The S&P Just Did This for the First Time in Almost 50 Years

A look back at extremely low historical volatility readings for the S&P 500 Index

Andrea Kramer
Oct 18, 2017 at 1:41 PM
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One must go back to Oct. 4, 1968, to experience a market environment where the 30-day historical volatility (HV) of the stock market was lower than it is now, according to Schaeffer's Quantitative Analyst Chris Prybal. Could this be the calm before the storm for the S&P 500 Index (SPX)? Here's what to expect from the SPX going forward, if past is prologue.

SPX Historical Volatility Falls Below 5

Although the 1960s were a rather tumultuous time socially and politically, there were a few stretches of quiet gains in the stock market, going by the number of times the SPX's 30-day HV fell below 5: in history, 20 times, and 18 of them in the 1960s.

On Monday, the 30-day HV of the SPX fell all the way to 4.377 -- the first reading below 5.0 in 49 years. For context, the S&P closed that day in 1968 at 103.71, and it was the lone signal of 1968. There was also just one signal in 1957 -- the first ever -- as well as in 1962, 1966, and 1967, according to Prybal. Most of the signals happened between 1963 and 1965, as the S&P was grinding higher.

SPX 1957 to 1970


SPX after very low 30-day historical volatility

The Calm Before the Storm?

"While many see low HVs or implied volatility readings as the 'calm before the storm,' in only three of 19 instances was that the case," notes Schaeffer's Senior V.P. of Research Todd Salamone. Those "storms," wherein the SPX was notably lower six months out, followed the first and second signals, in 1957 and 1962, and the signal in 1966 -- just 16% of instances.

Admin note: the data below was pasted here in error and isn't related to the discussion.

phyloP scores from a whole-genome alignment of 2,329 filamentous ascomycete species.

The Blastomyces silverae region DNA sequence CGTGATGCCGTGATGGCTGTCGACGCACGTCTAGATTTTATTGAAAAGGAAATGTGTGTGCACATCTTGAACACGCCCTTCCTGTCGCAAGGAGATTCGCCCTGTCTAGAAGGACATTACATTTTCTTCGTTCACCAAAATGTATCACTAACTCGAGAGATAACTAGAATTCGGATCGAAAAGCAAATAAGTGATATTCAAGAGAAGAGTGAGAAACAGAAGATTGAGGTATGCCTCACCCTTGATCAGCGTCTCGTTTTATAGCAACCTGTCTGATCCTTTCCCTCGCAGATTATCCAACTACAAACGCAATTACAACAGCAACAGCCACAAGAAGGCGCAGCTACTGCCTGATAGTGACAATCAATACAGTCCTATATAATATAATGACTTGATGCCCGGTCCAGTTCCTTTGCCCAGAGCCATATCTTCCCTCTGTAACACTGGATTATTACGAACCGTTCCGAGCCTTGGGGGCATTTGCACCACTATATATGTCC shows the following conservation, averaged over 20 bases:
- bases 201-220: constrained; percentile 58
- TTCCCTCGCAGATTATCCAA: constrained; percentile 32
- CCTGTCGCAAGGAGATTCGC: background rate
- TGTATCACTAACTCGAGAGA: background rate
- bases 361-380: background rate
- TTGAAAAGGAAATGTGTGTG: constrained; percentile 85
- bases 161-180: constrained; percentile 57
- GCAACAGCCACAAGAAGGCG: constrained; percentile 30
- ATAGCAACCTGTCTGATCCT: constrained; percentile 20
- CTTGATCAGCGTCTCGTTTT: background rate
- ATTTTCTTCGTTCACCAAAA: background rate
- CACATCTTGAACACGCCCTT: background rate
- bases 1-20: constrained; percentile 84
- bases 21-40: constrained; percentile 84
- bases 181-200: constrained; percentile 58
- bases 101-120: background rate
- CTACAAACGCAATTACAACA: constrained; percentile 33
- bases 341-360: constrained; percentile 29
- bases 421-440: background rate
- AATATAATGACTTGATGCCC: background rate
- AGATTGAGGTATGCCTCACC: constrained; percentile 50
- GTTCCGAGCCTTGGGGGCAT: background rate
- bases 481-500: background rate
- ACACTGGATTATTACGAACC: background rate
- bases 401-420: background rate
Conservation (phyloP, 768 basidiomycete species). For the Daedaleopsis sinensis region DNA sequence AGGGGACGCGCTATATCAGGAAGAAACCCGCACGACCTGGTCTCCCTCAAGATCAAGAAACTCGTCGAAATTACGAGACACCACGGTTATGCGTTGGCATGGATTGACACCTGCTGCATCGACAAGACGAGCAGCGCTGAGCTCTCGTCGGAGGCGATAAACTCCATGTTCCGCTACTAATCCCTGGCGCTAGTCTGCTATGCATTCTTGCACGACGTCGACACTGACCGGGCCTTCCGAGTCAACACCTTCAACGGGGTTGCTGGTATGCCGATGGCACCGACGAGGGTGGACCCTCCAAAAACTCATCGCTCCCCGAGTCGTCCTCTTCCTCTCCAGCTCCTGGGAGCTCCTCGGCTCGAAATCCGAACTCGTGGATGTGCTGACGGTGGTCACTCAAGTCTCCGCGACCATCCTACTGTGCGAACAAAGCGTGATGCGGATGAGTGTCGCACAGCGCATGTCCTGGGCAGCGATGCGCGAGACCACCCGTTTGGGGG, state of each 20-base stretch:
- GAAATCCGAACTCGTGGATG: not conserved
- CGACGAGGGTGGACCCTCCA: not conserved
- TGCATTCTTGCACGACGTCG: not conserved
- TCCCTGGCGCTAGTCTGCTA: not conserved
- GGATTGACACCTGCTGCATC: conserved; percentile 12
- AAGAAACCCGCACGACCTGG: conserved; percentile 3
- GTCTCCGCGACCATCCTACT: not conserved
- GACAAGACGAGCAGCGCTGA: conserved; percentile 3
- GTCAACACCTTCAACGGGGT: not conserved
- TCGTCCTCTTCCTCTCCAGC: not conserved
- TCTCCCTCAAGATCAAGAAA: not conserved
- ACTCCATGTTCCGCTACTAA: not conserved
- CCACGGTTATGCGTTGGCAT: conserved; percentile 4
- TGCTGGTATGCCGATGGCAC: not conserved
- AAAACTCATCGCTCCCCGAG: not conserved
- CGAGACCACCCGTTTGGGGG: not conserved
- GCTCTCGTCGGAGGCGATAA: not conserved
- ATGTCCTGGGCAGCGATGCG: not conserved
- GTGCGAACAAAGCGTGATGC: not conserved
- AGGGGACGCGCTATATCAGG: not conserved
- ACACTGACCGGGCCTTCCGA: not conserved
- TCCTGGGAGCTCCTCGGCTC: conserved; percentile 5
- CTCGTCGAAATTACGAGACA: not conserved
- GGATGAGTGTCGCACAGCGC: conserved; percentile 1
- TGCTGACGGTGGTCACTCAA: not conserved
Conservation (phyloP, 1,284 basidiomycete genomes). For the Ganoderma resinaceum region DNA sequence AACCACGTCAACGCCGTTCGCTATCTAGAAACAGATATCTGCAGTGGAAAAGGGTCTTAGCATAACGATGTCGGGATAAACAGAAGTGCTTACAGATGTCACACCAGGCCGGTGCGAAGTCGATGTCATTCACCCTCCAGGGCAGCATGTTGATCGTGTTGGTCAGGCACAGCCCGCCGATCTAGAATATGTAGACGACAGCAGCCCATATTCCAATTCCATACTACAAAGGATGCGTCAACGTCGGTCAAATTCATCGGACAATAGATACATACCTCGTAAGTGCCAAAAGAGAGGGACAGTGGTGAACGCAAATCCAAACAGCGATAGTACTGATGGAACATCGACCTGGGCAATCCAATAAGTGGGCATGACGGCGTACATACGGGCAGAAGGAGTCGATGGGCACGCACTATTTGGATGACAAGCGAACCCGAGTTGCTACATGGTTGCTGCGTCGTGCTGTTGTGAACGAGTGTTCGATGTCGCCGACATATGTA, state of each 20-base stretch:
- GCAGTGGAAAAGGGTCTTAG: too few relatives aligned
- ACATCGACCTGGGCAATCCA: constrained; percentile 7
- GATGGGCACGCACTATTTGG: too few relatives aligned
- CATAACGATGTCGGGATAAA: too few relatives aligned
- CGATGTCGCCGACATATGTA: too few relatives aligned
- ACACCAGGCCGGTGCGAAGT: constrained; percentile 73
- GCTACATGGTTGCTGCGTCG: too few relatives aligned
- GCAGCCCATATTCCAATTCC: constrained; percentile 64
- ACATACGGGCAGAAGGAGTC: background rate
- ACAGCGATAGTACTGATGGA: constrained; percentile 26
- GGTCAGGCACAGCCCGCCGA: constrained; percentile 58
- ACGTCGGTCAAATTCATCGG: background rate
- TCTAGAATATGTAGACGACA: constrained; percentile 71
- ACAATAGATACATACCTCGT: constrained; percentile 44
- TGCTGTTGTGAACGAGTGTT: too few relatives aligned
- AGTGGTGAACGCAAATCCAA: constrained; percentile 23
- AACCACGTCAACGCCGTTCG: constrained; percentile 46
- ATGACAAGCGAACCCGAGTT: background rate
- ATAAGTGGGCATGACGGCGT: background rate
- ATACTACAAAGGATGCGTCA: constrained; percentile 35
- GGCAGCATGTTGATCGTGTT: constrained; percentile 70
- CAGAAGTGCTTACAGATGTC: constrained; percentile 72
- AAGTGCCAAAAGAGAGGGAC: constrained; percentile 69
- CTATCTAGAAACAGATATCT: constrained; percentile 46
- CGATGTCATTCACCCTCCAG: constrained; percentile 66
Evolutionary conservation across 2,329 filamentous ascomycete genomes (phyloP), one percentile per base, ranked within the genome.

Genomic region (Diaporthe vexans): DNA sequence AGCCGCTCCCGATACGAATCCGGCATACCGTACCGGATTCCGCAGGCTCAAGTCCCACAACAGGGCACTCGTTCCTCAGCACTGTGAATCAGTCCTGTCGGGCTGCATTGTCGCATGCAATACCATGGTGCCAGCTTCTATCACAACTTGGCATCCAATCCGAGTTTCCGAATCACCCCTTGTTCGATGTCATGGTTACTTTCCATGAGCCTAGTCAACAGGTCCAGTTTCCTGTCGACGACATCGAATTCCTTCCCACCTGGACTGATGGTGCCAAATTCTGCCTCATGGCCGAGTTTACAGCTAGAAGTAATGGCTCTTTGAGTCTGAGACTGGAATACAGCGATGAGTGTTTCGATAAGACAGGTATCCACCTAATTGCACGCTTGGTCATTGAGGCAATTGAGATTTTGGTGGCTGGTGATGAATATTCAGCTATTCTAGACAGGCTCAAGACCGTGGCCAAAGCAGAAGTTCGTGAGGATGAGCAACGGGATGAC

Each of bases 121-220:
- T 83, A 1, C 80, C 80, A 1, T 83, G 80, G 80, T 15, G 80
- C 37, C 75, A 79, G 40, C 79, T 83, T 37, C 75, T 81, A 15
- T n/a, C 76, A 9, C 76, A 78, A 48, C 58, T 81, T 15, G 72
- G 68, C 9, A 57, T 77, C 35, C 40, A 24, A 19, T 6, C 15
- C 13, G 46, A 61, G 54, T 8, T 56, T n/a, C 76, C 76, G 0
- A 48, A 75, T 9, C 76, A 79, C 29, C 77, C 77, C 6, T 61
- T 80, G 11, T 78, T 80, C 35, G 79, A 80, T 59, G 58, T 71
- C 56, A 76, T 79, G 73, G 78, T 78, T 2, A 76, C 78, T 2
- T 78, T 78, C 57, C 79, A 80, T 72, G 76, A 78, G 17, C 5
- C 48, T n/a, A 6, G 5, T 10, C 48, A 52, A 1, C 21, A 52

"The other thing that hit me is that in five of 16 cases, the SPX rose by more than 4% in the three months following a 30-day HV reading below 5," Salamone added. In fact, the SPX was positive at the three-month marker 68% of the time. Only at the one-month point after 30-day HVs breach 5 did the SPX have a win rate under 50%.

SPX after HV drops vs anytime since 1928


Still, compared to its anytime performance since 1928, the stock market barometer tends to run a bit lackluster after these HV signals. For instance, four months after a breach of 5 for SPX 30-day HVs, the index was flat, on average, compared to a 2.5% anytime four-month average gain. And the S&P was up 1%, on average, six months after a signal, compared to an average anytime six-month return of 3.7%.

As Salamone concludes, "It's probably one of those signals where, based on history, the probability of a 10% pullback is more than normal -- but it's still pretty low." For traders concerned about a possible correction in the stock market, there are several ways to use options to hedge your portfolio.

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